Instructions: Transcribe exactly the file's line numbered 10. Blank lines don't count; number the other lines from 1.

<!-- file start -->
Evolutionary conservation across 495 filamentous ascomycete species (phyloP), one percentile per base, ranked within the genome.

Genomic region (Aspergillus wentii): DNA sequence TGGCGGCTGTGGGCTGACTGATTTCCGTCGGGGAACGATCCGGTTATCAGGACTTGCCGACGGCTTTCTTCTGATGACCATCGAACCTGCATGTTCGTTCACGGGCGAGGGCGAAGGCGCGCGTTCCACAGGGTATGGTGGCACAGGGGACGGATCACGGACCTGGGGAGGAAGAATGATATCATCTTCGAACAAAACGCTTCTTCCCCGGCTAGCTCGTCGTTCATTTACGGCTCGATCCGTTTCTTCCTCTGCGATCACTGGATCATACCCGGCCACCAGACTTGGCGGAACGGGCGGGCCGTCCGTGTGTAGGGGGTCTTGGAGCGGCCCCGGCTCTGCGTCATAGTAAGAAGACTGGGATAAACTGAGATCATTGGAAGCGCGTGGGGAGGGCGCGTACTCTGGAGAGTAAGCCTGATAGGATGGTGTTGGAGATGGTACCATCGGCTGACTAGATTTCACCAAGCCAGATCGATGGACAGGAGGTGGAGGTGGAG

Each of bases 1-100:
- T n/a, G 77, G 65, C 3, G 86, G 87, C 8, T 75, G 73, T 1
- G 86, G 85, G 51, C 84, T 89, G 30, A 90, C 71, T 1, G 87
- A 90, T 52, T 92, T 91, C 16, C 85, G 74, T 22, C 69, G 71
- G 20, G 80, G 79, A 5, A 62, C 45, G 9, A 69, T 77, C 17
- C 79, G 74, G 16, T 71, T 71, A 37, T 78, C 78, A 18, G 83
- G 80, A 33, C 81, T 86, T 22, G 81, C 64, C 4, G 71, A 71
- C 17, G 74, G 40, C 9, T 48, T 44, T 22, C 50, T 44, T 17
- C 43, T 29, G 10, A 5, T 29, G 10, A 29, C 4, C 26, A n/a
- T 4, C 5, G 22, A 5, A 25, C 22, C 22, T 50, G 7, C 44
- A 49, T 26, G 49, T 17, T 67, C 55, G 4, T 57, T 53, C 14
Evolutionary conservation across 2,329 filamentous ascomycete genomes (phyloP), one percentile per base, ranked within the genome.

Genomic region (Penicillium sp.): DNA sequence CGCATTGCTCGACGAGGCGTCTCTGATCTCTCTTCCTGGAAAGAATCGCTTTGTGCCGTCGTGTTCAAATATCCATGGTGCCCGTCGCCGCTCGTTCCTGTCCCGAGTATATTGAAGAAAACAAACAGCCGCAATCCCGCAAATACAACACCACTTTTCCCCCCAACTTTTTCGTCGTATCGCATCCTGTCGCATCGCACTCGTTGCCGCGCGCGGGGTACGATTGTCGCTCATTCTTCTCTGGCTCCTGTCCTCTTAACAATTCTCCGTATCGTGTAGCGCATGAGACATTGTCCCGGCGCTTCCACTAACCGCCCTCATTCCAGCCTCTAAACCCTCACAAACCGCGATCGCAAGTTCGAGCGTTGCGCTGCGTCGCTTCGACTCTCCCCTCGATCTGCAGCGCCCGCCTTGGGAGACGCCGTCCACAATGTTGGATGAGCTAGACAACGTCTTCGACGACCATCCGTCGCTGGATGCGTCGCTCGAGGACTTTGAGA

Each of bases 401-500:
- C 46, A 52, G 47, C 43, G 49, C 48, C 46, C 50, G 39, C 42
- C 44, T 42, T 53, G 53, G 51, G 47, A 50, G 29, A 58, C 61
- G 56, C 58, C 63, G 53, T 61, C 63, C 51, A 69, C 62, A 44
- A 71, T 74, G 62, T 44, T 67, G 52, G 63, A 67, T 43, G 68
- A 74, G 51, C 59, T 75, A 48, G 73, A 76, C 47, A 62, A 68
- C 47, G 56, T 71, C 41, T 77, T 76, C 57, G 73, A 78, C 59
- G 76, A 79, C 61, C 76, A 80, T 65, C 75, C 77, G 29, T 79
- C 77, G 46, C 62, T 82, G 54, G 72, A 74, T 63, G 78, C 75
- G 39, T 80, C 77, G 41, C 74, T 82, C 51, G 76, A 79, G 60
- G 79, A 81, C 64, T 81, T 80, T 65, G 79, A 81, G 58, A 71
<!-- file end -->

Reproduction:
- C 17, G 74, G 40, C 9, T 48, T 44, T 22, C 50, T 44, T 17